Johnson too was doing his best to dampen down expectations while campaigning in Stourbridge, declaring it “a very tough set of elections” in which many of the 143 English councils up for grabs were last contested at a high point for the Tories in 2017.

In a message to voters, Ms Sturgeon stressed her experience rather than the prospect of an independence poll, which she has said she will not attempt to stage while Scotland is grappling with Covid-19.

“More than ever, Scotland needs experienced leadership and serious government – and I am ready to get back to work,” she said.

By voting SNP on both constituency and regional lists in Scotland’s proportional system, “you can help re-elect me to get on with the job of leading us out of the pandemic and into a brighter future”, she said.

But the Ipsos Mori poll suggested that, while taking 50 per cent of constituency votes, the SNP would shed support in the regional section, which favours smaller parties, with IndyRef2 supporters flocking to the Greens rather than Alex Salmond’s newly formed Alba Party, which was not slated to win a single seat.

In a video message to supporters, Mr Salmond warned that a regional list vote for the SNP would be a “back door” for unionist parties to scoop seats, denying Alba “a bridgehead in the Scots parliament to develop some urgency into the independence case”.

A poll by Survation also projected an overall SNP majority at Holyrood, with 66 MSPs, while Savanta Comres had Ms Sturgeon’s party on just 59 – two down on their current 61 and few enough to stop the momentum towards a referendum in its tracks.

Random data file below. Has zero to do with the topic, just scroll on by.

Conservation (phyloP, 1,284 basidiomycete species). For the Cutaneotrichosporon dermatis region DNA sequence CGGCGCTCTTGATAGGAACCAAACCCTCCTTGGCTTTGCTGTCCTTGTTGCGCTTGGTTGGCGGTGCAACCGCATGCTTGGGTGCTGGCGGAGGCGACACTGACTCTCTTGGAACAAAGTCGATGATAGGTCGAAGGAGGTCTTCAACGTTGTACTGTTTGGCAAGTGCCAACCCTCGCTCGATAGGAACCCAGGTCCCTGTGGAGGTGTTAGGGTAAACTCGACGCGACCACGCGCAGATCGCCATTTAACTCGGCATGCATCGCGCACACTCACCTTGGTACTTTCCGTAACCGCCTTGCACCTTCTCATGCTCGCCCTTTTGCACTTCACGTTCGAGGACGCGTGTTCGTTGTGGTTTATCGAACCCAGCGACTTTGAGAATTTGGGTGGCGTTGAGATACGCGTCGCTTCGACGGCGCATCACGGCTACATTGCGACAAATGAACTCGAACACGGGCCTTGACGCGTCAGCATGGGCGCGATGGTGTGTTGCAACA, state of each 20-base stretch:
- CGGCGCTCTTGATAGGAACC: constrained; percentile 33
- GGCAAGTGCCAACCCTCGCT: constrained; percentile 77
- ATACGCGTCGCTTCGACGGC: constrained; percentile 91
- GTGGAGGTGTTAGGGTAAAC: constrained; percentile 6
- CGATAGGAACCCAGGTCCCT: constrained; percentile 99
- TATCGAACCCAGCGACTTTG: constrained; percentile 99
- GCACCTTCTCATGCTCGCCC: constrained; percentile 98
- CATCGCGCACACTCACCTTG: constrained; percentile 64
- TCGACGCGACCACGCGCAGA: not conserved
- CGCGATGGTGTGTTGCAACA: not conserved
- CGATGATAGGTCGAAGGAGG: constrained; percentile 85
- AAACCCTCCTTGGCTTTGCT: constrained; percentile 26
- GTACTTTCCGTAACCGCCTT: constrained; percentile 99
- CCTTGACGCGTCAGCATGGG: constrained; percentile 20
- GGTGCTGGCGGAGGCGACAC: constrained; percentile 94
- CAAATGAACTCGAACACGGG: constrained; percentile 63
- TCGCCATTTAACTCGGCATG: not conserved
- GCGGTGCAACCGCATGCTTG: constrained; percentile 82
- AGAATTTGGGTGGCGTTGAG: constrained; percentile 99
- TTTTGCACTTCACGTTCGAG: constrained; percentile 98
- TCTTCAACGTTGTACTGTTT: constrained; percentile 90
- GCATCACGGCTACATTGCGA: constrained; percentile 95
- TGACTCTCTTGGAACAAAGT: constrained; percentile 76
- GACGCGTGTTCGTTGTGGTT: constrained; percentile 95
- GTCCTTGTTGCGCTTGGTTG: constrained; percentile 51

All the polls had Douglas Ross’s Scottish Conservatives holding on to second place in the Edinburgh parliament ahead of Labour under Anas Sarwar, who admitted it was “a mountain too high” to hope to become first minister less than 10 weeks after taking the party helm.

Elections expert John Curtice said the SNP majority could come down to nine battleground constituencies where Ms Sturgeon’s party is challenging a Tory or Labour lead of five points or less.

An overall majority would immediately put Ms Sturgeon’s government on a collision course with Westminster, with section 30 of the Scotland Act requiring the first minister to request permission from the prime minister for a vote to separate from the UK.

But polls continued to suggest that any independence vote would be a close-run affair, with the two sides evenly split in the Ipsos Mori survey, and Yes lagging on as little as 46 per cent, according to Savanta ComRes.

As well as the Scottish parliament and English councils, voters are electing 13 English mayors, 39 police and crime commissioners, and members of the London Assembly and Welsh Senedd. So-called “Super Thursday” will see the largest electoral exercise outside a general election for many years, after dozens of polls – including for London mayor – were held over from 2020 because of the pandemic.

Savanta ComRes polling found that Welsh Labour were likely to be the largest party at the Cardiff Bay assembly, but could fall short of a majority.